softly to hum a tune from a movie soundtrack. The day's heat was
'It was an arranged engagement; Miss Rehana said all at once. 'I
was nine years old when my parents fixed it. Mustafa Dar was already
thirty at that time, but my father wanted someone who could look after
me as he had done himself and Mustafa was a man known to Daddyji
as a solid type. Then my parents died and Mustafa Dar went to England
and said he would send for me. That was many years ago. I have his
photo, but he is like a stranger to me. Even his voice, I do not recognise
it on the phone.'
The confession took Muhammad Ali by surprise, but he nodded with
what he hoped looked like wisdom.
'Still and after all,' he said, 'one's parents act in one's best interests.
They found you a good and honest man who has kept his word and
sent for you. And now you have a lifetime to get to know him, and to
He was puzzled, now, by the bitterness that had infected her smile.
'But, old man,' she asked him, 'why have you already packed me
and posted me off to England?' He stood up, shocked. 'You looked
happy - so I just assumed. . . excuse me, but they turned you down
'I got all their questions wrong,' she replied. 'Distinguishing marks I
put on the wrong cheeks, bathroom decor I completely redecorated, all
absolutely topsy-turvy, you see.'
'But what to do? How will you go?'
'Now I will go back to Lahore and my job. I work in a great house, as
ayah to three good boys. They would have been sad to see me leave.'
'But this is tragedy!' Muhammad Ali lamented. 'Oh, how I pray that
you had taken up my offer! Now, but, it is not possible, l regret to inform.
Now they have your form on file, cross-check can be made, even
the passport will not suffice,
'It is spoilt, all spoilt, and it could have been so easy if advice had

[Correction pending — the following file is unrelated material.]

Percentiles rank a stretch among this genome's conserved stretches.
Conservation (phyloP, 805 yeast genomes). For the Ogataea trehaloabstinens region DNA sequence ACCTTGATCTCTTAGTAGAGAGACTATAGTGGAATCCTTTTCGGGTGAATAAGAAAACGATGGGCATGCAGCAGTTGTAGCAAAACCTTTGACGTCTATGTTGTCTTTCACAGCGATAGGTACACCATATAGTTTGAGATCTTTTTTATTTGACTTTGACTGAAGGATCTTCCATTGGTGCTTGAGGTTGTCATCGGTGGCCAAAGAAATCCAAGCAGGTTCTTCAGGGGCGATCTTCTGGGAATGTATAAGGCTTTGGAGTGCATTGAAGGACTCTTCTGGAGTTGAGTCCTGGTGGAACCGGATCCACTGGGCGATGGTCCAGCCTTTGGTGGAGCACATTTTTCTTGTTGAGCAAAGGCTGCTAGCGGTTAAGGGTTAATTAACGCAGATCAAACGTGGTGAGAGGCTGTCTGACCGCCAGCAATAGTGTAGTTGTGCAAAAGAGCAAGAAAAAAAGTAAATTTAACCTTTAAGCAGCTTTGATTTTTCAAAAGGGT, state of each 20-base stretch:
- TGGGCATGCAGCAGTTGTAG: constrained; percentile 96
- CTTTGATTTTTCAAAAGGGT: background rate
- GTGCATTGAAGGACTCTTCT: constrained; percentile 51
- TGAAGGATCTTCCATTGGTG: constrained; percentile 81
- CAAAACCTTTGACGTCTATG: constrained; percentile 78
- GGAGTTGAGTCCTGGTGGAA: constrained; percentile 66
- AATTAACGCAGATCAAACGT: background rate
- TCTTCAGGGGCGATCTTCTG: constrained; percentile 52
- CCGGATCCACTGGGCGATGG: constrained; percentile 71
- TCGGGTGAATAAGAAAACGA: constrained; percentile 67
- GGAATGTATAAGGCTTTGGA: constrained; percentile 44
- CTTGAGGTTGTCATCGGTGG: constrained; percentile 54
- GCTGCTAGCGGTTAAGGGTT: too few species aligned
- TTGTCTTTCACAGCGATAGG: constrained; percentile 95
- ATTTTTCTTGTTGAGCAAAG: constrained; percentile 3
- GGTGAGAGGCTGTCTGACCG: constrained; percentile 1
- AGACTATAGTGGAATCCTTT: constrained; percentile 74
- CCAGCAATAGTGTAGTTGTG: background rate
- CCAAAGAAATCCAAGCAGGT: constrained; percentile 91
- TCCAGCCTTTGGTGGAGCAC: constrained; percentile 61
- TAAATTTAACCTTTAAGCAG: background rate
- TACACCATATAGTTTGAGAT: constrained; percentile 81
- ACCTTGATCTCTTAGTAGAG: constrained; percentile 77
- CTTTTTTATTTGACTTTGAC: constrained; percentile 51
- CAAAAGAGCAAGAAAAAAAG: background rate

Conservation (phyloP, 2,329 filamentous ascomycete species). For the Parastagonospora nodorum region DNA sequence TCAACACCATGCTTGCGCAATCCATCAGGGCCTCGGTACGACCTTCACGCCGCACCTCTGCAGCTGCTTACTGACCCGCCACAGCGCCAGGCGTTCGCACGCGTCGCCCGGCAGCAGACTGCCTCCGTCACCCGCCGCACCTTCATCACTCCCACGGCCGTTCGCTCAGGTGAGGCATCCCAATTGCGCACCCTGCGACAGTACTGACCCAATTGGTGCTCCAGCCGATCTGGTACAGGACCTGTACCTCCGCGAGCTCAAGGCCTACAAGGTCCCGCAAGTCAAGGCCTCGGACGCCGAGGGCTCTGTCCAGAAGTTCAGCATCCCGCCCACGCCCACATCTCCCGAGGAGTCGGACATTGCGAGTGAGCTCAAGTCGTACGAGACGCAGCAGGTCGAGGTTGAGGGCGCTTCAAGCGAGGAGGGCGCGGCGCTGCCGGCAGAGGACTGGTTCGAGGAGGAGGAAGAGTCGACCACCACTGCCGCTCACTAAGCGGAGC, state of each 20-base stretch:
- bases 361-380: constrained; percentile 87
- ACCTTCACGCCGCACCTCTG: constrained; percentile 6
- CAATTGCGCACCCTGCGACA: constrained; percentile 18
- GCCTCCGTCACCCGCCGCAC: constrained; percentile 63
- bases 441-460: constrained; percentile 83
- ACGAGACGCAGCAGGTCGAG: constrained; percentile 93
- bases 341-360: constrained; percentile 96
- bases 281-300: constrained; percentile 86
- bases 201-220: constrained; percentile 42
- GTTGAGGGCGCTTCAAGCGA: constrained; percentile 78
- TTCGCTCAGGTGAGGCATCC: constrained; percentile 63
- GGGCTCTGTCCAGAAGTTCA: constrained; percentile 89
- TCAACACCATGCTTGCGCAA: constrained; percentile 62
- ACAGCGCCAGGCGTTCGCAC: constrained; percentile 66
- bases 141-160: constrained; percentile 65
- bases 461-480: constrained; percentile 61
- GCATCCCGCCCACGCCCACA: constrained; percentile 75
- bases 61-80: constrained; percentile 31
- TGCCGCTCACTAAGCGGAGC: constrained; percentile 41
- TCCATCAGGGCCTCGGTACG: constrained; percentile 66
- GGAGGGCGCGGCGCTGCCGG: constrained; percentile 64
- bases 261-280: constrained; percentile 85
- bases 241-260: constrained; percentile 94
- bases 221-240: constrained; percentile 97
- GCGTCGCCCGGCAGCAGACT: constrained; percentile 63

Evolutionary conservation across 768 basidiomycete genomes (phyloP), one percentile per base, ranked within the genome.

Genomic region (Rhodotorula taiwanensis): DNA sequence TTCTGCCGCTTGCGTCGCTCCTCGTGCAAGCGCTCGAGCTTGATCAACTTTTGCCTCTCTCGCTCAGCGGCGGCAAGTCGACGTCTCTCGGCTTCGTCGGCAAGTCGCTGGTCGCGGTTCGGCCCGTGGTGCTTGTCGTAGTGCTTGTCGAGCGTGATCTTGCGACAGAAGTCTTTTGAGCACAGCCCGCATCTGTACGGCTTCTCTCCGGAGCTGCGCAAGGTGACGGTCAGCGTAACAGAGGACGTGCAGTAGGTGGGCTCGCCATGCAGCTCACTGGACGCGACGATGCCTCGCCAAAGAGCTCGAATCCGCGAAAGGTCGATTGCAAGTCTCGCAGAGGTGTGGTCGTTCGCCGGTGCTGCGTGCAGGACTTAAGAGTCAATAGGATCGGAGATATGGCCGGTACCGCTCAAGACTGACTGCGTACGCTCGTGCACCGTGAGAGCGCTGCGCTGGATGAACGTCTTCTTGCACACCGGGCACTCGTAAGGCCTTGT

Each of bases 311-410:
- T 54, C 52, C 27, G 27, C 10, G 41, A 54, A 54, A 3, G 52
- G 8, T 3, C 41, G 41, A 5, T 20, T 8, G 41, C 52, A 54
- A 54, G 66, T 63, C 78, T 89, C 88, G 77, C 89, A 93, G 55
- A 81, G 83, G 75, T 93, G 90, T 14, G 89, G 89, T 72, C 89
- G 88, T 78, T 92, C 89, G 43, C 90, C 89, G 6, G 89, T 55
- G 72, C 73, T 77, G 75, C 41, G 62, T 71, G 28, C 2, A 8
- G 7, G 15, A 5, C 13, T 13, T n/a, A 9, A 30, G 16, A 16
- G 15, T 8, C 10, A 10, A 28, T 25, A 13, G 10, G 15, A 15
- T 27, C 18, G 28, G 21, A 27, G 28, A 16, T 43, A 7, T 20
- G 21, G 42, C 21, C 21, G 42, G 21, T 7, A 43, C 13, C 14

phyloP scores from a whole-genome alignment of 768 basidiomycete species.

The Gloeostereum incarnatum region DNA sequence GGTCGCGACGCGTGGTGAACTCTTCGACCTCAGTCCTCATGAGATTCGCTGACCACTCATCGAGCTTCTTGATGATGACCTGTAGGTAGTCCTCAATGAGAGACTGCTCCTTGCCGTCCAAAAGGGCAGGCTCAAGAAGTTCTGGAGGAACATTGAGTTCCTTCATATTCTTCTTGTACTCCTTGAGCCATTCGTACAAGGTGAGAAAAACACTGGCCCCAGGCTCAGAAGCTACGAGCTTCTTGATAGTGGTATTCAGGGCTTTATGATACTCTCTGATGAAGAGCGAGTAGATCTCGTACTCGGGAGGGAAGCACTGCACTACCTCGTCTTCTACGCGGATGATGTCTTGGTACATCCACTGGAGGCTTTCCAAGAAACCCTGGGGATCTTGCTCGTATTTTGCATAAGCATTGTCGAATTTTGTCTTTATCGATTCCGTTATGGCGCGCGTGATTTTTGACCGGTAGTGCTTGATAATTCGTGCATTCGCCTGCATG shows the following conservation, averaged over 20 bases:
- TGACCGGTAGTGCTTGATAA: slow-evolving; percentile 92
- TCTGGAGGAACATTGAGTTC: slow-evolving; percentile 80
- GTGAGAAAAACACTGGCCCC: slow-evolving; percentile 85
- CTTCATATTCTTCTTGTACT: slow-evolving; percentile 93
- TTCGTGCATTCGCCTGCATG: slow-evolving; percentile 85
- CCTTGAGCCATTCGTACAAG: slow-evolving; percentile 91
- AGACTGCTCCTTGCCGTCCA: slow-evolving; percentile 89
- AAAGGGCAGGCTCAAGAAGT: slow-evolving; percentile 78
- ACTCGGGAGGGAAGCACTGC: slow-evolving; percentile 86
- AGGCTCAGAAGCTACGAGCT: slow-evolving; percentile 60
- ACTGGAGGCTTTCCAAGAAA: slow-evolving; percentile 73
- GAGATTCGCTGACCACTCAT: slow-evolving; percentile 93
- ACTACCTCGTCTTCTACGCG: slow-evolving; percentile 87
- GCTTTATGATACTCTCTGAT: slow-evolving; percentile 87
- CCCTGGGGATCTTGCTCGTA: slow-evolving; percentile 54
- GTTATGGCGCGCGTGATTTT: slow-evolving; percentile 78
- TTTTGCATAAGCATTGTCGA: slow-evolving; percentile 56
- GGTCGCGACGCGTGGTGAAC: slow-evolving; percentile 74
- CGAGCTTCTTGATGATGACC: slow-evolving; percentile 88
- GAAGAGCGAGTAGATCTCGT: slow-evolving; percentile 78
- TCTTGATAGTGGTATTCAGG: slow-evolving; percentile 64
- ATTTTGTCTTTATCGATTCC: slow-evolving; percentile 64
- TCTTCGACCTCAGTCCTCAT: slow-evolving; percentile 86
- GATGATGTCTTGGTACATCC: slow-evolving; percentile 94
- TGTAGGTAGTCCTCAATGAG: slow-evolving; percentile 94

been accepted in good time.'
"I do not think,' she told him, 'I truly do not think you should be sad.'
Her last smile, which he watched from the compound until the bus concealed
it in a dust-cloud, was the happiest thing he had ever seen in his
long, hot, hard, unloving life.
babuji Indian English: babu means father, often used to address an
old man, and -ji is a term of endearment (like 'dear')
Bibi Indian English: polite form of address to a girl or young woman
lala Indian English: uniformed official working for the Consulate
pakora a snack meal, rather like what is known in Germany as Döner
Lahore city in North West India
ayah Indian English: nurse, governess, nanny
1. Outline Muhammad Ali's assumptions about Miss Rehana's hopes and wishes and show
how they are proved wrong. (Comprehension)
2. Examine how the author creates suspense and enables the reader to understand the characters'
feelings. Consider point of view, setting and the use of language, (Analysis)
3. You have a choice here. Choose one of the following tasks:
3.1 Comment on the ways in which Miss Rehana and Jess Bhamra (from the film Bend it like
Beckham) deal with stereotypical expectations of female behaviour. Make sure you take
into consideration the different cultures they live in.
3.2 After her return to Lahore Miss Rehana phones her fiancé in Bradford to explain that she has
failed to get the permission to join him in England. Write a telephone conversation in which
her fiancé points out his situation between two cultures.